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24 CHAPTER 4 How Do Public Policies Affect the Freight Transportation System? Introduction information on effects was informed by an extensive litera- ture review, interviews with approximately 40 freight indus- Government policy decisions can affect the freight trans- try experts, and two focus groups. For five of the examples, a portation system in numerous ways. Many of these effects are more detailed examination of the effects of the policies is in- small, but some can be significant. Because the freight trans- cluded in Appendix B. portation system is the backbone of the U.S. economy, The research team then briefly discusses the extent to which changes in freight movement can ripple through U.S. society any effects were unexpected by the involved policymakers and and affect us in our daily lives. the extent to which understanding the effects is relevant to de- Freight system effects can be complex, and an understand- cision making. This last point--the decision-making context ing of the effects often requires at least a basic knowledge of and role of information--is discussed in greater detail in the policy context. To illustrate these effects, this chapter re- Chapter 6. views 23 government policy decisions, listed in Table 4-1. Some of these examples reflect a single law or government agency rulemaking (e.g., HOS rules for truck drivers). Other HOS Rules for Truck Drivers examples reflect a set of multiple policy decisions with a sim- Policy Description ilar objective (e.g., Federal emission standards for diesel en- gines). In a few cases, the "policy" is one of inaction rather The truck driver HOS rules have been the subject of some than action (e.g., inland waterway infrastructure investment). controversy since they were first issued in 1938 to improve Given that this research is to inform policy debates, the re- highway safety by reducing truck driver fatigue. After a sig- search team focused on examples of recently enacted policies nificant change in 1962, the rules remained largely the same (nearly all post-1990) and also some proposed policies that until 2003. During this period, the HOS rules limited opera- have not been enacted. tors of commercial vehicles to 10 hours of driving before an 8-hour rest break and an on-duty period of not more than 15 Recently enacted policies may have effects that can be ob- hours before the 8-hour break. The 15-hour "clock" would, served, or the effects may not yet be evident. In many cases, however, stop when a driver went off duty for a meal or any the effects of these policies have been projected as part of kind of short rest. Thus, the elapsed time from the start of the an impact analysis, although such analyses may not have on-duty period to the end could easily exceed 15 hours. considered the impacts on all components of the freight In 2003 the rule was modified to enhance truck safety by system. reducing fatigue. The new rule put drivers on a 24-hour cycle Proposed policies obviously do not have effects that can of on- and off-duty time, consistent with natural circadian be observed, although effects can be projected based on rhythm. The rule also reduced the on-duty hours from 15 to similar past policies. Effects may have been projected (e.g., 14 and extended the required rest period to 10 hours. Further, by the government, an affected party, or a researcher), par- and importantly, the new 14-hour on-duty clock does not ticularly for Federal government rules on safety, security, stop for an interim break. Fourteen hours after the start of an or environmental issues. on-duty period, a driver cannot drive until after a 10-hour break. The rule also increased total driving time from 10 to For each example, the research team briefly describes the 11 hours per day. The HOS rules also address total driving policy and its effects to the extent they are understood. The time in a multi-day period. Under the old rule, drivers were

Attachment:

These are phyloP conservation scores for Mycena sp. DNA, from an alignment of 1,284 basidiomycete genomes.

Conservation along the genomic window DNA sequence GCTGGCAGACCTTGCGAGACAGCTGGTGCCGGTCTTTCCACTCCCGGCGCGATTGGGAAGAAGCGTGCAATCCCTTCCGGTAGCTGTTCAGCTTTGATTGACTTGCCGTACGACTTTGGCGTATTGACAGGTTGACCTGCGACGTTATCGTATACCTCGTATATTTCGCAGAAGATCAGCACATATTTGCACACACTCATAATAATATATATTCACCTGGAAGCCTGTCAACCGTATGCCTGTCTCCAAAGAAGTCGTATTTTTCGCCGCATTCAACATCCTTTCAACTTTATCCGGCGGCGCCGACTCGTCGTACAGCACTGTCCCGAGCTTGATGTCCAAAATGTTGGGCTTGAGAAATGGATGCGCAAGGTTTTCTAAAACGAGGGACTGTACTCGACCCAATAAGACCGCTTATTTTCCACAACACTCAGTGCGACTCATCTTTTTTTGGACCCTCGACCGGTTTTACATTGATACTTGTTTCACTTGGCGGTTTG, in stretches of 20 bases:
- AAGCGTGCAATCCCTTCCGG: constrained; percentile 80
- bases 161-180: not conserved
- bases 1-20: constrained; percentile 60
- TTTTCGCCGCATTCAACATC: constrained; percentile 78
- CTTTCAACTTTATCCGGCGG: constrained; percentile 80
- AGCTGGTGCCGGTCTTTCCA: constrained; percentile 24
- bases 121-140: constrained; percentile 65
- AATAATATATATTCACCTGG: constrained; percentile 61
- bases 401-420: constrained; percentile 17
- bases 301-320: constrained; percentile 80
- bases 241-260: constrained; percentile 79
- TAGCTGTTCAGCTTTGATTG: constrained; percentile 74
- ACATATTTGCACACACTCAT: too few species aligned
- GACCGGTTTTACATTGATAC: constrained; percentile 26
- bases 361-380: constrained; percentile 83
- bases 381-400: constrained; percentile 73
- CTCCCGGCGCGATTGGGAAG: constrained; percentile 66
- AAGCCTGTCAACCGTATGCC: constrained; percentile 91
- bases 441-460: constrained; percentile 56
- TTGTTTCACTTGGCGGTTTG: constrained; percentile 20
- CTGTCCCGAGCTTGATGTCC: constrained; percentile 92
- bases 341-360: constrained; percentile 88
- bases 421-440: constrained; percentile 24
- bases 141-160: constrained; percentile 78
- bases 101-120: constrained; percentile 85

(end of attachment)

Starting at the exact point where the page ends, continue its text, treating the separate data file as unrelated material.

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25 Table 4-1. Policy examples discussed in this section. Policy Policy Category Affected Modes Hours of Service for Truck Drivers Safety Trucking Hours of Service for Train Operators Railroads Truck Speed Limits and Governors Air cargo Aircraft Fuel Tank Flammability Rules Restrictions on Locomotive Horns TWIC for Ports and Inland Towboats Security Inland towing Alien Fingerprint Rules for Outbound Planes and Ships Ports Air cargo Federal Emissions Standards for Diesel Engines Environmental Protection Trucking California In-Use Truck Emission Standards Railroads Idling Restrictions for Trucks and Locomotives Inland towing Restrictions on Port Drayage Trucks Ports Restrictions on Disposal of Port Dredging Spoil Water Pollutant Discharge Rules for Vessels International Air Emissions Regulations for Vessels State Truck Route Restrictions Operations and Trucking Local Policies to Oppose a Railroad Acquisition Maintenance Railroads Truck Size and Weight Rules Highway Infrastructure Investment Infrastructure Investment Trucking Inland Waterway Infrastructure Investment Inland towing Highway Tolls and Other User Charges Infrastructure Finance and Trucking Lockage Fees for Inland Waterways Pricing Railroads Peak Pricing for Port Trucks Inland towing Peak Pricing for Airports Ports Air cargo limited to 60 hours of driving in 7 days and 70 hours of driv- rule and administrative action to change the rule will likely ing in 8 days. The new rule changed the method of calculat- occur in the future. ing the allowed driving time, permitting drivers to reset the multi-day periods by taking 34 consecutive hours off duty. Policy Impacts After such a break, the multi-day period restarts from zero hours, whether or not a driver has reached the limit. The The effects of the new rules vary across industry sectors. truck driver HOS rules are summarized in Table 4-2. The rule has imposed some costs on long-haul truckload (TL) The new rule generally has been accepted by the industry firms by reducing the total hours that their drivers can be on but continues to face challenges from public-interest and duty in a single stretch. Long-haul TL drivers spend a signif- labor organizations who argue that the rule compromises icant amount of time at loading docks. Under the old rule, driver health and public safety. Further legal challenges to the drivers frequently logged time waiting in a queue as off-duty Table 4-2. Summary of truck driver HOS rules. 11-Hour Driving Limit May drive a maximum of 11 hours after 10 consecutive hours off duty. 14-Hour Limit May not drive beyond the 14th consecutive hour after coming on duty, following 10 consecutive hours off duty. Off-duty time does not extend the 14-hour period. 60/70-Hour On-Duty Limit May not drive after 60/70 hours on duty in 7/8 consecutive days. A driver may restart a 7/8 consecutive day period after taking 34 or more consecutive hours off duty. Sleeper Berth Provision Drivers using the sleeper berth provision must take at least 8 consecutive hours in the sleeper berth, plus a separate 2 consecutive hours in the sleeper berth, such that the total is 10 hours.